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Messages - kramerog

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Other Fermentables / Re: Impatient? Or reason to stress?
« on: September 01, 2015, 06:43:52 AM »
Everything homoeccentricus said and asked is valid.

It looks like you are more than half way through fermentation based on estimated starting gravity and current gravity.  At this point, oxidation becomes a major concern so you should just sit this one out.    I suspect that the aging period will be quite long.

Yeast and Fermentation / Re: Recommendations for Oktoberfest yeast?
« on: August 31, 2015, 03:52:17 PM »
Thanks, I'll see what the lbhs has.

The Pub / Re: Pepper Plants
« on: August 31, 2015, 02:05:06 PM »
I think diatomaceous earth (DE) will kill snails and can also be used for filtering beer.

Yeast and Fermentation / Recommendations for Oktoberfest yeast?
« on: August 31, 2015, 09:17:02 AM »
I wasn't planning on brewing for Oktoberfest but now I think I will and use lager yeast for the first time.  What yeasts are recommended for oktoberfests?  Any dry yeasts?  How about the Wyeast 2633 Oktoberfest lager blend?

Kegging and Bottling / Re: What Volume C02 for Gose?
« on: August 27, 2015, 11:58:14 AM »
Thank you.

I was thinking of 3.5 volumes. Does that sound good?

I'm using bev-seal ultra lines and am trying to avoid going over 30' lengths for each line. I think I could get to 3.5 volumes and still serve with 30 feet.

3.5 sounds good for both.  You will probably see little head on the gose because of its acidity.

Kegging and Bottling / Re: What Volume C02 for Gose?
« on: August 27, 2015, 09:49:53 AM »
3.2.  You could also raise the volumes for the hefeweizen and the gose.. 

Yeast and Fermentation / Re: Do you think I need a starter?
« on: August 20, 2015, 06:14:49 PM »
No.  A few years back Neva (sp?) of White Labs put on a presentation at NHC.  Her recommendation was not to make a starter smaller than 1 L because you are essentially trading very health yeast for more less healthy yeast.

Ingredients / Re: Unmalted wheat, cereal mash or no?
« on: August 18, 2015, 03:06:39 PM »
Some grains contain proteins that prevent and slow down gelatinization at gelatinization temperatures.  Since you are interested in the protein, I think you should boil to get the proteins to dissolve.

Commercial Beer Reviews / Re: Things you wish breweries would figure out
« on: August 18, 2015, 11:59:20 AM »
If you routinely have flights come back with only one empty glass, it's time to reevaluate the rest of your line up.
Good one.  Fortunately I haven't had the experience of drinking a flight like that.

More breweries should offer 6-8 oz pours so I can drink more than one beer without having to buy a tasting flight.

General Homebrew Discussion / Re: orange zest and bittering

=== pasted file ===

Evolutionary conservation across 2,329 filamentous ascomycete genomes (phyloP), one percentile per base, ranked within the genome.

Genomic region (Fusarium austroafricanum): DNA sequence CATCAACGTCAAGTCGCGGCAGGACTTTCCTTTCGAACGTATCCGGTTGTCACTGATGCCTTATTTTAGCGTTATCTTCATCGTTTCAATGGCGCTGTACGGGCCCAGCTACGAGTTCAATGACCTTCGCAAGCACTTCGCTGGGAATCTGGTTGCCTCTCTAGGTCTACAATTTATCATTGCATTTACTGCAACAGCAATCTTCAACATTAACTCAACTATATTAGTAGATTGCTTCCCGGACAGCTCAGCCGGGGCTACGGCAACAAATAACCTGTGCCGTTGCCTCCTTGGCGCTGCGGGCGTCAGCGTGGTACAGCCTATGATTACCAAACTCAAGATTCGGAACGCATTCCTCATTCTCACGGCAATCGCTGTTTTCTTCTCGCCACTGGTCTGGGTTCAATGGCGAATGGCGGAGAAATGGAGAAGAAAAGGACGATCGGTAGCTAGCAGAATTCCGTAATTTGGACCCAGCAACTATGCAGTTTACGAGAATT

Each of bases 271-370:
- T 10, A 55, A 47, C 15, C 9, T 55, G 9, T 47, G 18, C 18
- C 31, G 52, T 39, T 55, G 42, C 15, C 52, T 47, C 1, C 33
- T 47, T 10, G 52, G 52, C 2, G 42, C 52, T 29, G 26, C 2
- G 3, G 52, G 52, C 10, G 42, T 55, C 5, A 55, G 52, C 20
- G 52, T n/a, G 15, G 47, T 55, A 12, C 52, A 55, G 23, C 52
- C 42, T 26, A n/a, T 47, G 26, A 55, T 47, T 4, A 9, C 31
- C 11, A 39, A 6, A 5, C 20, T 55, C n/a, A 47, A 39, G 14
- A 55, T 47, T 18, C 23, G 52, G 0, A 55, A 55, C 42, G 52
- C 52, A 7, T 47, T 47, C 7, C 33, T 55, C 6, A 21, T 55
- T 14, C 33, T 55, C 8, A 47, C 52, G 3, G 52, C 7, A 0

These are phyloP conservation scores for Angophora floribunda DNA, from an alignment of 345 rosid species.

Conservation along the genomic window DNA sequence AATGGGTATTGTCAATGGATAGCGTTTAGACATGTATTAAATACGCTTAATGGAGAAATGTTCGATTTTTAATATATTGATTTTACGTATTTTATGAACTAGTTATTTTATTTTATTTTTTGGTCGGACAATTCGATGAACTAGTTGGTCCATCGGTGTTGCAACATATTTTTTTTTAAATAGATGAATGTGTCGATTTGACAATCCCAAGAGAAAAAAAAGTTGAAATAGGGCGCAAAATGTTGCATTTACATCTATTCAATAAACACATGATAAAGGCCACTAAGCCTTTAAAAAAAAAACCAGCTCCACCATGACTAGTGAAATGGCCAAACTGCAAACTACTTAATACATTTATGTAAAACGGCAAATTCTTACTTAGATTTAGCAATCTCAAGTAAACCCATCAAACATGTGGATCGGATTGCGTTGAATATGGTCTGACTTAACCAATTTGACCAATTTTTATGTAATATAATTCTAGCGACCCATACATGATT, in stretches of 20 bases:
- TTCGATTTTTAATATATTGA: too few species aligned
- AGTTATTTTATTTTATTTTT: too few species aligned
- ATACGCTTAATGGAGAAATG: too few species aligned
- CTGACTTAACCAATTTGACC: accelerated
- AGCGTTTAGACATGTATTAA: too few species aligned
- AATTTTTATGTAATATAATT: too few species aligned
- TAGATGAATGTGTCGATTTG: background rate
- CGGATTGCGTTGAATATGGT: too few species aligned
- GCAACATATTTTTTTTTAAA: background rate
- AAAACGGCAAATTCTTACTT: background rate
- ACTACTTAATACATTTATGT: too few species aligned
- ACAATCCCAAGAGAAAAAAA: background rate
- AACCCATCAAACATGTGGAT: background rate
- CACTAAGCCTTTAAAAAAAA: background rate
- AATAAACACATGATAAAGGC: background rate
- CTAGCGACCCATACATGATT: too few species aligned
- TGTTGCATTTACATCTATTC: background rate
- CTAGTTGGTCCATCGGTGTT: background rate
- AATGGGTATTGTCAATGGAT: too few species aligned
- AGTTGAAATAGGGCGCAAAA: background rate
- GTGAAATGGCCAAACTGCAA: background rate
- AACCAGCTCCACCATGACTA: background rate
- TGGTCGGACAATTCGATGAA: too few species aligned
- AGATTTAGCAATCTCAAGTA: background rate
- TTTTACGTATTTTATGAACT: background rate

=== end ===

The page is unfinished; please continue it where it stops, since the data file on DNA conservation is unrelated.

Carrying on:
« on: August 17, 2015, 03:42:12 PM »
The pith of the orange is used for bittering in a traditional wit, but the pith is not a preservative unlike hops.

General Homebrew Discussion / Re: All Grain Brewing Instruction
« on: August 17, 2015, 07:04:43 AM »


The aim of recirculation is to draw some wort off from the bottom of the grain bed and return it to the top. Once enough wort has been recirculated in this way, the wort clears up substantially. To recirculate manually, open the spigot to the mash/lauter tun slightly and slowly collect wort in a beer pitcher or similar vessel. Keep a timer running and collect wort at a rate that would fill the pitcher in about 5 minutes. Once full, gently pour the pitcher back on top of the grain bed. Repeat this until the wort looks clearer or 20 minutes have passed. Some homebrew rigs allow you to recirculate using a pump.

Recirculation applies to both batch and fly sparging.  Recirculation can be skipped as in BIAB (boil? in a bag), but there are downsides.  There is no reason to recirculate at such a slow flow rate except  to avoid a stuck mash and to recirculate for that long.

General Homebrew Discussion / Re: Controlling sourness
« on: August 17, 2015, 06:52:48 AM »
Your could sour a small portion of your wort and then combine with whole.

Kegging and Bottling / Re: Safe to bottle?
« on: August 14, 2015, 08:57:21 AM »
Two weeks is generally enough.  If you have good fermentation practices and some confirmatory experience with the specific yeast you are using then go ahead. 

IMHO, I make great beer or I have low standards.  For big beers or large batches, I bubble air through my starters.  Also for big beers I aerate twice, the second time 12-24 hours after pitching.  However, I do not consider myself an expert at big beers.

Edit: I usually do a few days of "open" fermentation in a bucket fermenter with the lid on loosely for big beers.

General Homebrew Discussion / Re: Question on lengthy boil times.
« on: August 11, 2015, 07:36:51 AM »
This is pure speculation but longer boils might be necessary for some modern breweries to drive off DMS due to the closed configuration of their boil kettles.

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